Not only did this attack of rheumatic fever result in a Mary suffering a miscarriage (she was pregnant with Tarleton's child at the time) but it also left her essentially crippled for the remainder of her life. As this disability now prevented her from carrying out her former profession, she became increasingly short of money. Although she was in receipt of a small pension from the Prince of Wales and could count on help from Fox whom she campaigned on behalf of, mounting debts forced her to flee to France in 1784. She spent the next few years drifting around continental health resorts such as Aix-le-Chappelle and St Amand les Eaux in Flanders and also spent some in Paris. Whilst she was abroad on the continent, the public gradually forgot about Mary Robinson the actress and courtesan and a premature report of her death even appeared in the Morning Post of the 14th July 1786.
She eventually returned to England and in order to try and earn a living
turned to writing poetry, adopting the then fashionable but now almost forgotten Della Cruscan style of poetry. This was published under a variety of pen names such as 'Laura Maria', 'Laura' and 'Oberon' and it was not until the publications of her Poems in 1791 that she revealed herself as the true author. She soon abandoned the embarrassingly florid Della Cruscan style and attracted something of a poetic reputation and became known as the 'English Sapho' largely as the result of the publication of her 1796 volume entitled Sapho and Phaon which contained a series of forty-four linked sonnets, and in 1797 she was appointed poetical correspondent of the Morning Post.
Her fame as a poet enabled her to publish her first novel Vancenza; or, the Dangers of Credulity on the 2nd February 1792, a Gothic Romance and an immediate bestseller whose entire print run sold out on the first day of publication. Unfortunately she made no money on the book as her publisher promptly went bankrupt. Further novels followed such as The Widow, or a Picture of Modern Times in 1794 which satirized fashionable society and Angelina which displayed her sympathy for the radical ideas of William Godwin and Mary Wollstonecraft. Walsingham 1797, The False Friend 1798 and The Natural Daughter 1799 where other works that flowed from her pen, some of which sold reasonably well, but never generated sufficient money to pay off her debts and on more than one occasion she was forced to disappear abroad to escape her creditors.
In her quest for liquidity Mary also wrote an opera entitled Kate of Aberdeen and a comedy Nobody, the later intended as a vehicle for Dora Jordan. But the opera was never performed and Nobody ran for three nights before closing for lack of interest. A further play entitled The Sicilian Lover never made it to the stage.
Her one-off affair with Banastre Tarleton finally came to an end in December 1797 when he married an illegitmate daughter of the Duke of Ancaster who was worth £20,000 a year. Mary Robinson finally abandoned London in favour of a cottage near Windsor where she flirted with political radicalism and earned the reputation of being something of a Jacobin. William Godwin became one of her close friends and she wrote a polemical feminist treatise, A letter to the Women of England, on the Injustice of Mental Subordination. Her health however, gradually began to detoriate and she died of heart failure on the 26th December 1800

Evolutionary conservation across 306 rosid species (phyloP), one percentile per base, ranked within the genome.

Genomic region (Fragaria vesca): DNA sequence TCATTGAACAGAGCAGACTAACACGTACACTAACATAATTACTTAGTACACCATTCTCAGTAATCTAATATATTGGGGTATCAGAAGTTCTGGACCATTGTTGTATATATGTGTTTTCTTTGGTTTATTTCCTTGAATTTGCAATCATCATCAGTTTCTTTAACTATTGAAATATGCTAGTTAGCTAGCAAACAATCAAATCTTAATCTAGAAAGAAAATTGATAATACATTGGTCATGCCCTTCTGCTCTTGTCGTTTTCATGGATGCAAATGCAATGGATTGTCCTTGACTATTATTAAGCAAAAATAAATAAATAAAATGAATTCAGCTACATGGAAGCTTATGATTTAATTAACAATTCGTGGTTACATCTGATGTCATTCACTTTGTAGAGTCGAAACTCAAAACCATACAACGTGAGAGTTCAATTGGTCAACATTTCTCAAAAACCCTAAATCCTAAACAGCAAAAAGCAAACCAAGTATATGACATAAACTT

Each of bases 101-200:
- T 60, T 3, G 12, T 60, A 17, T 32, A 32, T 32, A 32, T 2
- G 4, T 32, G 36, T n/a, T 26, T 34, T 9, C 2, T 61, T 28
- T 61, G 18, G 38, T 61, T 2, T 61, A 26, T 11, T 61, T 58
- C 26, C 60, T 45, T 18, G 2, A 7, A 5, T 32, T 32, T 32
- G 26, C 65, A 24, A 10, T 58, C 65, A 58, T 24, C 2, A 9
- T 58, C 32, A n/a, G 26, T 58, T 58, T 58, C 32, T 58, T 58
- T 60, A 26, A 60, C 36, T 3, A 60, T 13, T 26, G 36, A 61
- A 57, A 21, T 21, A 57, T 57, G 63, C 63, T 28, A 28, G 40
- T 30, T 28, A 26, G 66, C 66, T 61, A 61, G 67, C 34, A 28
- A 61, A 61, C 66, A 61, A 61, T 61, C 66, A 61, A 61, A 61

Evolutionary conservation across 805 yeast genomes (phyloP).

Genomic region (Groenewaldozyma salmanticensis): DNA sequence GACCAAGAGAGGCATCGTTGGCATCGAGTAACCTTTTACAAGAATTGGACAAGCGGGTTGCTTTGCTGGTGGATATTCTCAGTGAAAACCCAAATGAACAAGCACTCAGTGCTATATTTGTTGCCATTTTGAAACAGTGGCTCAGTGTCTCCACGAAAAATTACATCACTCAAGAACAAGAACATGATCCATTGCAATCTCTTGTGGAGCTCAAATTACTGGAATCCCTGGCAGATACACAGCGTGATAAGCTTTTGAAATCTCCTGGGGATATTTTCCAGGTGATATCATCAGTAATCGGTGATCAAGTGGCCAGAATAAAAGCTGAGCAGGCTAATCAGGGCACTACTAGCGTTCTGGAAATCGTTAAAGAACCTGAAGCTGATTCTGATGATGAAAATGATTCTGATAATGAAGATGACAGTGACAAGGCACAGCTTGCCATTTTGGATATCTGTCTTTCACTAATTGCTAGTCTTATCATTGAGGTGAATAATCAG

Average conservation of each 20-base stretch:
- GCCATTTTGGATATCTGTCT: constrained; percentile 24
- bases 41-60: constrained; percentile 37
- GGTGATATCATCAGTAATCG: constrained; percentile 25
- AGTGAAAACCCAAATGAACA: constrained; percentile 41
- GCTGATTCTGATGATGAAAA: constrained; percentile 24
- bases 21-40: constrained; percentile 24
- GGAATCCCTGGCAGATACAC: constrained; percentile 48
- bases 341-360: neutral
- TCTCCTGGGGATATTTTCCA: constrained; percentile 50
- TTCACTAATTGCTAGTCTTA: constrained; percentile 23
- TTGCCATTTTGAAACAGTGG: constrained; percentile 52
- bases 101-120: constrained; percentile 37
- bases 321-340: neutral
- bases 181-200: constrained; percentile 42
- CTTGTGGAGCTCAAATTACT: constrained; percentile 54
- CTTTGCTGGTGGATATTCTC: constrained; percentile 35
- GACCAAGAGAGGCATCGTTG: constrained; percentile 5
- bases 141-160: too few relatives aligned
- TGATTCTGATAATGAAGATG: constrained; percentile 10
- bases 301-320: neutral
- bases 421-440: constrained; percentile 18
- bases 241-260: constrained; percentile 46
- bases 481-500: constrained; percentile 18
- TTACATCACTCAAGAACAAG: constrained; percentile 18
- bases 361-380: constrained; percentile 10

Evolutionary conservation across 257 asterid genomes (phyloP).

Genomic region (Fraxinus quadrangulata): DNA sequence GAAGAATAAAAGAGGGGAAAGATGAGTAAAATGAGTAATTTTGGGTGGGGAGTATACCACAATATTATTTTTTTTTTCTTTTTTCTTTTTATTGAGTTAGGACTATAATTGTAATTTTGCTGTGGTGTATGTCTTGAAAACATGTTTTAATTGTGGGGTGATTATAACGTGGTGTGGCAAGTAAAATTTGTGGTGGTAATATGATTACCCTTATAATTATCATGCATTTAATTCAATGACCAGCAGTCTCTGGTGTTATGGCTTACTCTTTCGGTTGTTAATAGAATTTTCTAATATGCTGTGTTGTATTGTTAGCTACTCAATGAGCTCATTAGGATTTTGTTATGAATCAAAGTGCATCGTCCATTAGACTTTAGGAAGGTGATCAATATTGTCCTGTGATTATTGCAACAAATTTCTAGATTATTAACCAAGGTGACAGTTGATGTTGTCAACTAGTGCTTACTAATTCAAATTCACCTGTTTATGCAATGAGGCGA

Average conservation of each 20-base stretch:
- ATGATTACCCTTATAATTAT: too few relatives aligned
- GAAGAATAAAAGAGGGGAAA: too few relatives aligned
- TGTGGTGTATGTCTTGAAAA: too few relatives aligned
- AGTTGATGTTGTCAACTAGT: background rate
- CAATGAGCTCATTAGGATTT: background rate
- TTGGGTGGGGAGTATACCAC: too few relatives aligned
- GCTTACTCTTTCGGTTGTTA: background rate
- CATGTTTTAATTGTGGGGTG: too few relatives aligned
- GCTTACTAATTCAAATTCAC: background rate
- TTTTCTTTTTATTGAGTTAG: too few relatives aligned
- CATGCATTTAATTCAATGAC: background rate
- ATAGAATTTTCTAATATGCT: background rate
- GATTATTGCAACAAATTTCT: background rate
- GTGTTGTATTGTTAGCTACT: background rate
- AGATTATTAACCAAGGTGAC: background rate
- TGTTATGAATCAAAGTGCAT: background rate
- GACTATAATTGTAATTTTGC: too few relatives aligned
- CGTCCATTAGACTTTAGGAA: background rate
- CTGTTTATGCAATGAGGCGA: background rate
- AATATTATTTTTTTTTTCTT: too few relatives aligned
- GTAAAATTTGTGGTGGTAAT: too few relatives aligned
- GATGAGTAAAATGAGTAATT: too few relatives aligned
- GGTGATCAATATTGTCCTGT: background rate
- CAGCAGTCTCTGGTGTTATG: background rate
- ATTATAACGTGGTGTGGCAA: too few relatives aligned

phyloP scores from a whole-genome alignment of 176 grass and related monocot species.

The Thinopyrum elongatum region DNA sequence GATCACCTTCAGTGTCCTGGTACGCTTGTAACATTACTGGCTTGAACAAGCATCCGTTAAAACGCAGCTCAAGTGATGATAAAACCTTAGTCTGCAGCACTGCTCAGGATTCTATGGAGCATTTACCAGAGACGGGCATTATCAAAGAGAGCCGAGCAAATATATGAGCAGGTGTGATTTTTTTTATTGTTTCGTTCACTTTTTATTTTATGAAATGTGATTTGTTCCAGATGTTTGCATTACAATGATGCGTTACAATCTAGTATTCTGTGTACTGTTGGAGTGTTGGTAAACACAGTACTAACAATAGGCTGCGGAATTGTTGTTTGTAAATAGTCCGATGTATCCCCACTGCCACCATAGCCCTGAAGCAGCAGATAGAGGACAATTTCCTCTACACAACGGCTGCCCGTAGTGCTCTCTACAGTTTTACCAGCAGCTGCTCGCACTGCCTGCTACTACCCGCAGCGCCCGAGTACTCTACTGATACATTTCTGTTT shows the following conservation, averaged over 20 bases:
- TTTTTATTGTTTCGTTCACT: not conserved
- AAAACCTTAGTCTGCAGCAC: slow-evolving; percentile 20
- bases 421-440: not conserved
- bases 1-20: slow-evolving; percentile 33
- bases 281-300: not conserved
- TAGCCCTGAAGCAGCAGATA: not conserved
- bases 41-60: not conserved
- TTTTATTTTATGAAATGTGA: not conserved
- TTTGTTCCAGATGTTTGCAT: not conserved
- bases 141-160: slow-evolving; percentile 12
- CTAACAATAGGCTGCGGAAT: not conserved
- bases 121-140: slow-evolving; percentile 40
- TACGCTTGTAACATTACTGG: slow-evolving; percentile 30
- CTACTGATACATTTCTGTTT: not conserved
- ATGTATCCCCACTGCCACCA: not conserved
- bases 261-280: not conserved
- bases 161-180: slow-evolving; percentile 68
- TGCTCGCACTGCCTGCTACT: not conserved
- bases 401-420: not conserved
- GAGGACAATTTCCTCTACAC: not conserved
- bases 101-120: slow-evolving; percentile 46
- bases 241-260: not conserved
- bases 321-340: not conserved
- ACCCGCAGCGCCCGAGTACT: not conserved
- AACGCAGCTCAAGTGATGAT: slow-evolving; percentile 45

shortly after the publication of her final volume of poetry Lyrical Tales.
She was buried in the churchyard at Old Windsor where her grave and weathered memoral stone may be found to this day, lying directly beneath the flight path for Heathrow airport.
From being a famous and well known actress and mistress of the future King of Great Britain, Mary Robinson later reinvented herself as poet and novelist and became one of the most important literary figures of the 1790s. On her death she left behind a manuscript version of her Memoirs6 which contained a largely fictionalised account of her life until the time she met the Prince of Wales which was extended and edited by her daughter for publication. However this and all her literary contributions were afterwards entirely forgotten as they were soon overshadowed by the works of William Wordsworth, Samuel Coleridge, John Keats and Percy Bysshe Shelley.
If she was remembered at all it was as Perdita and for her 'romantic' entanglement with the Prince of Wales. During the Regency Crisis of 1808 a number of satirical novels were published that used the affair as a means of attacking the Prince, and the tale was often retold through the medium of a popular historical fiction, most recently in Perdita's Prince by Jean Plaidy. There was also a darker side to her fame as Mary Robinson was also the heroine (if one can call it that) of the frankly pornographic Memoirs of Perdita which also enjoyed a certain notoriety as a 'classic' work of eighteenth century erotica.
It is only in recent years, when it has become the academic fashion to search out forgotten female writers that Mary Robinson's work has been rediscovered. However her works are read only by students of eighteenth century literature; it would appear unlikely that they will ever gain a popular audience.
1 The records show that Mary Robinson was baptised at the church of St Augustine the Less in Bristol on the 19th July 1758. Her daughter simply made an error when preparing her mother's manuscript for publication and ascribed the wrong year to her birthdate of the 27th November.
2 Being Robert Henley, 1st Earl of Northington.
3 The Society of Merchant Venturers continues to this day although it is no longer involved in trade.
4 Being later George Capell-Coningsby, 5th Earl of Essex, known during his father's lifetime under the courtesy title of Lord or Baron Malden.
5 Otherwise known as 'Butcher Tarleton', and the nearest thing to a hero that the American War of Independence had produced on the British side.
6 Published as the Memoirs of the Late Mrs Robinson, Written by Herself
Information taken from Paula Byrne,Perdita: The Life of Mary Robinson (Harper Perennial, 2005)